At the premiere, the composer sat next to his son and watched his reaction. For him, the film took on a special meaning. Zimmer's music for the film earned him another Oscar and Golden Globe nomination.
The Oil
End Titles (Dunkirk)
The Zimmer-Nolan tandem's last film together to date was Dunkirk, released in 2018. After receiving the script, the composer personally traveled to Dunkirk, a city in France where British, French, and Belgian troops were blockaded during World War II.
From Dunkirk to Los Angeles he brought a small glass jar of sand. The souvenir prompted Zimmer to base the music on a mathematical idea, to which Nolan immediately agreed.
It took Zimmer seven months to write the music, which later received another Oscar nomination. One of the main finds was the use of a church organ.
He never disclosed what the mathematical secret was behind the melodies, but he did admit that the ticking of the clock had something to do with it. According to the composer, if he told us more about it, the viewer, instead of enjoying the movie, would listen to the music and "break" his head, and he wouldn't want that.
Second Oscar
Hollywood Music
Golden Globe
Critics’ Choice Movie
"I've never watched a single
David Lynch film adaptation, nor the TV series on Dune. And I never listened to the music for them. I had my own vision of what the world was supposed to sound like. So I had to write the soundtrack for Dune, not as an accomplished composer, but as a reckless 13-year-old.
Of particular importance in "Dune" is also
The bagpipe is a traditional musical instrument of Scotland. But Zimmer realized that it should sound different in the film, so he used bagpipes from Caledonia, Spain, and Middle Eastern countries as the basis.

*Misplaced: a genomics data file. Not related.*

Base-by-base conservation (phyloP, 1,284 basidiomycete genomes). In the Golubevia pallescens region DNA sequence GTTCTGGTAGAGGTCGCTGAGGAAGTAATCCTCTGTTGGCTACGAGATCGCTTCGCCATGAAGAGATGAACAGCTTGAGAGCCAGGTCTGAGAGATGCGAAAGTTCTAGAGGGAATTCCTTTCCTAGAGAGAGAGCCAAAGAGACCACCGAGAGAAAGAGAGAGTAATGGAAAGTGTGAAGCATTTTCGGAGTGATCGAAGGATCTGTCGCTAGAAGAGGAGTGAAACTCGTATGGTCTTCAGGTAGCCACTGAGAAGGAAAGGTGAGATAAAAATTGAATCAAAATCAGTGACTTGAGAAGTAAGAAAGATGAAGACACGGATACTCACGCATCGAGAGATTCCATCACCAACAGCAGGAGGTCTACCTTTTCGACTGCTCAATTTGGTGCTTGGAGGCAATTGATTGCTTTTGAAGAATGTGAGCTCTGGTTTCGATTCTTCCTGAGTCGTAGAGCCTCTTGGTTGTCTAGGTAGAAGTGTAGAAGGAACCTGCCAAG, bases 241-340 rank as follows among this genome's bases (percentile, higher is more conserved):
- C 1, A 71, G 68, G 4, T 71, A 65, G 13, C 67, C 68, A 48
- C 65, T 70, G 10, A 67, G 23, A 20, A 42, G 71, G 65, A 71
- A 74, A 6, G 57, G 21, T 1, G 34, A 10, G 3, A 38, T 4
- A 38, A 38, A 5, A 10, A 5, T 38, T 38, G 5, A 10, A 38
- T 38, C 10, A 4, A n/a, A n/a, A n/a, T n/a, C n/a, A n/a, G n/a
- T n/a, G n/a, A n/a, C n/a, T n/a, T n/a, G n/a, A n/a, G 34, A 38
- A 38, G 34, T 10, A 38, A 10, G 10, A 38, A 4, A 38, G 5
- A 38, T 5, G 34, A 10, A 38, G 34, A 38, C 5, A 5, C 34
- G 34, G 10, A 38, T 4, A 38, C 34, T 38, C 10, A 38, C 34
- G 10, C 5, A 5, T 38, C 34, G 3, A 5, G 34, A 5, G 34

In his youth, Hans Zimmer was surprised that almost all sci-fi films had an orchestra that resembled the music of classical European composers. Similar compositions could be heard in Star Wars, 2001: A Space Odyssey, Star Trek, and Planet of the Apes. Because of this, he decided that his music for "Dune" would definitely sound different.
But most often Zimmer used the sound of the flute in the soundtrack. The composer commissioned his flutist Pedro Estache to play the instrument as if he were playing wind music in the desert.
This time the victory went to Zimmer. The composer did not attend the Academy Awards ceremony because of a performance scheduled for the same evening. After Zimmer learned he had been awarded the statuette by the U.S. film academies, he posted a photo of himself in a robe holding a toy Oscar on Twitter: "It's 2 a.m. in Amsterdam, and my daughter Zoe woke me up to go to the hotel bar. Wow!!! #Oscar."
For "Dune," Zimmer used various synthesizers, cellos and improvised instruments. He assigned cellist Tina Guo to play as if she were playing music on a Tibetan battle horn.
Dream of Arrakis
Leaving Caladan
Ripples in the Sand
Other works by Zimmer
During his life Hans Zimmer composed music for more than a hundred films, for which he was nominated eleven times for an Oscar and fourteen times for the Golden Globe.
Several times during his career he has competed with himself, presenting two films at once in the same year. But still every time he shows music to a director, he gets nervous. According to him, it's the only vulnerable moment for him that reveals what's really going on inside him.
In 2018, he wrote a musical
accompaniment to the splash screen of the FIFA World Cup, which was held in Russia.
Living Football (Official FIFA Theme)
"The funny thing is,
that the composer is the only uncontrollable element that works on the film. Because the director can write the words, say the lines, rewrite the script, maybe even play something, can look through the camera, he has control. But when it comes to the composer, he loses it. Because what's he going to say to me, "Here's the best chord in B major"?
Hans Zimmer Composer
The project was created for educational purposes on Sergey Telidchenko's typography course and to demonstrate skills only. All materials taken from articles belong to their owners. Sources.